WHEN THE SAINTS COME DANCING IN
Here’s a charming revue that sets to song and dance the words of the great poet Gertrude Stein, mistress of new language and one of the tremendous free spirits of the 20th century.
If I were a critic of the heft and depth of, say, Stage and Cinema’s own Jason Rohrer, my talented and inestimable colleague, I suspect I would actually try, in response to this work, to write the review in a style that mimics Gertrude Stein. You know, something like, “that was the play that was the play that was the play so lovely and young and ferocious and that was the play that was” (and how would that look as the pull quote on a theater marquee, eh?). However, I am fortunate in that I am one of those critics who prefers to toe the line – and besides, a review written like a Gertrude Stein poem would probably be more difficult to read than the actual play’s text. So I prefer to talk just about what was there. What was there. What was there. There.
Indeed, this staging of Gertrude Stein’s words is really quite a beguiling production, featuring a cast of bright-faced, young performers who are so fresh and gung ho you almost can’t look at them too long for fear of burning your eyes out, as you would from gazing at the sun. The cast, who mostly appear to be students and graduates of Carnegie Mellon’s acclaimed theater program, is responsible for setting Stein’s poems to music – and director Michelle Sutherland corrals them all into a songspiel that boasts the agile and free spirited and (occasionally slightly unfocused) choreography that only the just-out-of-college can pull off.
The ensemble performs mostly a capella melodies (which they composed during the rehearsal process), utilizing the text of Stein’s “Four Saints in Three Acts” as the lyrical “book.” As a work of performance art, the songs are often delightfully engaging, with melodies that run the gamut of American music. A group of exceptionally handsome young fellows warble phrases such as “a narrative of, prepare for saints,” before shifting to the style of a Barber Shop quartet, although the lyrics seem to be something like “for saints, it makes it well fish.”
A group of young female singers appear, and the work shifts into the style of a Southern spiritual with the ladies chanting, “to mount it up, up hill, to mount it up, up hill.” Other songs render Stein’s obscure language in the style of The Temptations from the 1950s, boy bands from the 1980s, and sultry “twerking” Beyoncé-style diva songs.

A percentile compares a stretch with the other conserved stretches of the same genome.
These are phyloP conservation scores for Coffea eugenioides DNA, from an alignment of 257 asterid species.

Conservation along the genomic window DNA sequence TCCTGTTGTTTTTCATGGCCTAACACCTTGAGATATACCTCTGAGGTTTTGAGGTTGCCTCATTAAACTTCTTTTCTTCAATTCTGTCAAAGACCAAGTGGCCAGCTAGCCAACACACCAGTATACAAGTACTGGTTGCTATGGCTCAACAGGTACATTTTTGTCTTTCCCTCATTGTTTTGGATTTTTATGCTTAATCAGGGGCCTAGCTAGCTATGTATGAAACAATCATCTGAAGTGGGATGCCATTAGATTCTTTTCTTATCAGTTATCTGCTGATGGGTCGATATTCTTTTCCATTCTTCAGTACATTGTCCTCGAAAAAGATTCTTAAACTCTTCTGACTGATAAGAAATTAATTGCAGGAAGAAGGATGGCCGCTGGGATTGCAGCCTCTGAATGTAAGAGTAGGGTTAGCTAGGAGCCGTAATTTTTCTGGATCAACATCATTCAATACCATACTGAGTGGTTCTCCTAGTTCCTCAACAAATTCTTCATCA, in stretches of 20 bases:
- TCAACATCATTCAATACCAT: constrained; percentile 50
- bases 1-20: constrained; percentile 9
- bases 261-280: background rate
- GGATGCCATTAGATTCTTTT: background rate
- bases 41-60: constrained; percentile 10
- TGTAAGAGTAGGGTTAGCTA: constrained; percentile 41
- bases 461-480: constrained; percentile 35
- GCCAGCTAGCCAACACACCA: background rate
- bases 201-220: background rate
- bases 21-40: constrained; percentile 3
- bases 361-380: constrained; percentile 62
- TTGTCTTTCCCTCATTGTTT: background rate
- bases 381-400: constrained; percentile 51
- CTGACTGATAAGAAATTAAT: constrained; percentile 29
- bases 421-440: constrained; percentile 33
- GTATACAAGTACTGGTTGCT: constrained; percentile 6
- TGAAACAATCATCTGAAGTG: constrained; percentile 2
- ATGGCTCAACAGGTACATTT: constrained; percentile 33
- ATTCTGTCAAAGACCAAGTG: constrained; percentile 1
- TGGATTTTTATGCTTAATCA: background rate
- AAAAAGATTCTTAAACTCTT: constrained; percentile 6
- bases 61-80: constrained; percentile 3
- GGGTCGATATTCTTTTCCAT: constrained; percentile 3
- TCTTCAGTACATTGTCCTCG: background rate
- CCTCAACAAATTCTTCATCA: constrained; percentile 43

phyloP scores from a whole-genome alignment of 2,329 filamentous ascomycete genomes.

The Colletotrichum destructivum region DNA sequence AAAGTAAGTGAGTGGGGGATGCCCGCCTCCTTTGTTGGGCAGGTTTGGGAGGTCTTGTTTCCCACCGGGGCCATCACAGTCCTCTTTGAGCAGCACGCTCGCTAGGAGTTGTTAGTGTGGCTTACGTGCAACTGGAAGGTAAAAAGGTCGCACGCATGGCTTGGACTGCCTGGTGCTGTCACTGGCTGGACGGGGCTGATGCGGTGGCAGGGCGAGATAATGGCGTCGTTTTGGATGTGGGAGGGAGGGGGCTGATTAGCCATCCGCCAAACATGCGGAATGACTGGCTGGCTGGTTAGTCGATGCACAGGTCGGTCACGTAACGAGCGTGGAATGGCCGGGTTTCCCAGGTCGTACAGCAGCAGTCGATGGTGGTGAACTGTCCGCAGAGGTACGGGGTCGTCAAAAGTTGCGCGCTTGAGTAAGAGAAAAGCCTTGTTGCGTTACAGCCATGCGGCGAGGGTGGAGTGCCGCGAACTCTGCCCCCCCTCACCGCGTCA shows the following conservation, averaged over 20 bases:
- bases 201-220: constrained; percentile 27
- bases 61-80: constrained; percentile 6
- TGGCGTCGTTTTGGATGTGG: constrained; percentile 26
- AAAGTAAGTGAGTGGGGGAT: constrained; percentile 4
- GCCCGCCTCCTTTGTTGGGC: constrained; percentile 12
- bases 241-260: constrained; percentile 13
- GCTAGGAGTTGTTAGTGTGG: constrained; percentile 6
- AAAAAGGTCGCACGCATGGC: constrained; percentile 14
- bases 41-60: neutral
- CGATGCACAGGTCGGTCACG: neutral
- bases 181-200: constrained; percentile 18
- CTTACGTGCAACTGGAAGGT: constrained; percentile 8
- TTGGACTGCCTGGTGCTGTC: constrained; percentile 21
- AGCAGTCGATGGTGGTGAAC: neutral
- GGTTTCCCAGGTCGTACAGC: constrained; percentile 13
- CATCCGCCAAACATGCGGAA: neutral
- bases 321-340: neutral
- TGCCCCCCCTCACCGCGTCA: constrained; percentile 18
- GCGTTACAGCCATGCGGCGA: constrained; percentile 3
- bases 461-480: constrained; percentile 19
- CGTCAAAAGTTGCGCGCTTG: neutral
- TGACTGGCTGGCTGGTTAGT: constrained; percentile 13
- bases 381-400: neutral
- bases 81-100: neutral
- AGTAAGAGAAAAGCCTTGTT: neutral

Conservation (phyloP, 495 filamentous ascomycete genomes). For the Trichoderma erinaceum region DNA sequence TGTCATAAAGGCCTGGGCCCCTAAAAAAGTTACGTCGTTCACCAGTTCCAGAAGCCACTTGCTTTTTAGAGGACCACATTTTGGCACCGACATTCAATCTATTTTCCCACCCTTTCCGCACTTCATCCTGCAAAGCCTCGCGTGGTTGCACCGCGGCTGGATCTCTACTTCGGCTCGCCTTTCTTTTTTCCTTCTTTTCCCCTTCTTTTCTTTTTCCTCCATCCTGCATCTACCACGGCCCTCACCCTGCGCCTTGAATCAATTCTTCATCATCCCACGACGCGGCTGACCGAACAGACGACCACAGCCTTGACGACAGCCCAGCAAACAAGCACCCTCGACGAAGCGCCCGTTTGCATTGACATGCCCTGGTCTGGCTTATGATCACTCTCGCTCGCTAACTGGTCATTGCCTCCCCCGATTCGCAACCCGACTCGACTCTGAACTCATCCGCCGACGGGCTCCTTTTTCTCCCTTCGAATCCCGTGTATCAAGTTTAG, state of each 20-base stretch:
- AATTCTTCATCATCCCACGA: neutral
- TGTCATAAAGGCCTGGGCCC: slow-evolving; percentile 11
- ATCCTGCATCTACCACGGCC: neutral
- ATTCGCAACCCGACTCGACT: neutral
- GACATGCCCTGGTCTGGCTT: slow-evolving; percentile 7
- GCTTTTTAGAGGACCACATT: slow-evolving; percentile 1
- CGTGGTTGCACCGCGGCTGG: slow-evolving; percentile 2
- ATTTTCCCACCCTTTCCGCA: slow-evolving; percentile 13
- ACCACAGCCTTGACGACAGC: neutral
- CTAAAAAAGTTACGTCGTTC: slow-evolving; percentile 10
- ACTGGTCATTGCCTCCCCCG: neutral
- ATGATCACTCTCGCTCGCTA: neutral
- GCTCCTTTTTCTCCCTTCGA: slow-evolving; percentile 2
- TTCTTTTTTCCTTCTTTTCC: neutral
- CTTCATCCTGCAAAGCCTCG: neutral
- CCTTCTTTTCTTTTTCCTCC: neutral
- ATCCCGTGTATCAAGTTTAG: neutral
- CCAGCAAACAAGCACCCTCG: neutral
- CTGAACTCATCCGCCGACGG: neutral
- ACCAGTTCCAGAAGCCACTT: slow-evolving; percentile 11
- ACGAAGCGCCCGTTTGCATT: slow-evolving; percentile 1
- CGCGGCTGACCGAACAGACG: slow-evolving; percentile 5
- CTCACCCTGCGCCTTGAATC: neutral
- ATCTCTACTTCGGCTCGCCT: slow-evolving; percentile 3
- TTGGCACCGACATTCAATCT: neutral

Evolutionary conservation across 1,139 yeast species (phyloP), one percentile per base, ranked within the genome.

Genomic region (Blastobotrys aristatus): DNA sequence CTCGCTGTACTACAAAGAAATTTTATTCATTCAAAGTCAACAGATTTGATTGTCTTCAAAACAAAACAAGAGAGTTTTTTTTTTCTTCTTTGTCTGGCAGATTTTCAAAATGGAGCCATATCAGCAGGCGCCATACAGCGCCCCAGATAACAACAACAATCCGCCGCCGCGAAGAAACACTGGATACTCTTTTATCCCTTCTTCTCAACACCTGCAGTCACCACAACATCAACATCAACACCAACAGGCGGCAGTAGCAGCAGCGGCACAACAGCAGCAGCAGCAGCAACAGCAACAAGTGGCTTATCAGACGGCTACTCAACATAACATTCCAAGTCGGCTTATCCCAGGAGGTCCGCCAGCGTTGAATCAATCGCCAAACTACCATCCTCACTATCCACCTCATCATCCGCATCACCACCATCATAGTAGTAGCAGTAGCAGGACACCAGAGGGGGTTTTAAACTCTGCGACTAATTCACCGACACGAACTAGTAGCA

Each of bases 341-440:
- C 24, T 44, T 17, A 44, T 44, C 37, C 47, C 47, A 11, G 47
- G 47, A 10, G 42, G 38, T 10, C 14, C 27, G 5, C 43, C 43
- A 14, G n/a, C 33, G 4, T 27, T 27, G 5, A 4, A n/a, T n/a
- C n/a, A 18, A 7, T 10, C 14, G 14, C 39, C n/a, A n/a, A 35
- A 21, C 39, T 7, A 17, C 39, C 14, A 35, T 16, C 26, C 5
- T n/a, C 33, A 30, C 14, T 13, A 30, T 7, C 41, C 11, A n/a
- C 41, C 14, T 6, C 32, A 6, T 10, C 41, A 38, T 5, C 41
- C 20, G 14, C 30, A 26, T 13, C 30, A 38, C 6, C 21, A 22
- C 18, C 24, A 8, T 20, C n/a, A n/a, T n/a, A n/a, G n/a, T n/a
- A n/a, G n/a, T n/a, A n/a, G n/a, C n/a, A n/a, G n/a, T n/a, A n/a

All right: It’s more than a little bit perplexing, but, as a producer notes in the show’s introduction, the production hews to the Stein-like concept, “If you enjoy it, then you understand it.” And that’s really enough for me.
The visual elements are quite compelling. The performers’ choreography is crisp and the singing is lovely – the cast members have truly pleasing voices. Just as important, the ensemble possesses a genial brashness that keeps you involved and interested in the show, even when you can’t make out a blessed thing about what’s going on.
Yet, at the same time, one must also pay some service to the text. If there’s a problem here, it’s the fact that the presentation frankly suggests one possible interpretation of Stein’s poetry – one in which the words are somewhat shoehorned into the concepts, melodies, and on-stage actions. You can almost bet that Stein didn’t see this when she wrote her pieces; or maybe she did, but she saw other stuff, too. We can’t help but feel that words are used here in the service of a really fun song-and-dance production: They aren’t that important: The cast could just as easily jettison them to say “glub glub glub” instead, and I am not sure that anyone would notice or care. Stein is not, strictly speaking, the most crucial aspect of the show; it sort of reduces some intentionally challenging poetry and concepts to the level of mood music for dance class, and that’s a pity.
photos by Jonathan Mandell
Gertrude Stein Saints!
Abrons Art Center
466 Grand St (at Pitt St)
ended on June 28, 2014
for more info, visit www.gertrudesteinsaints.com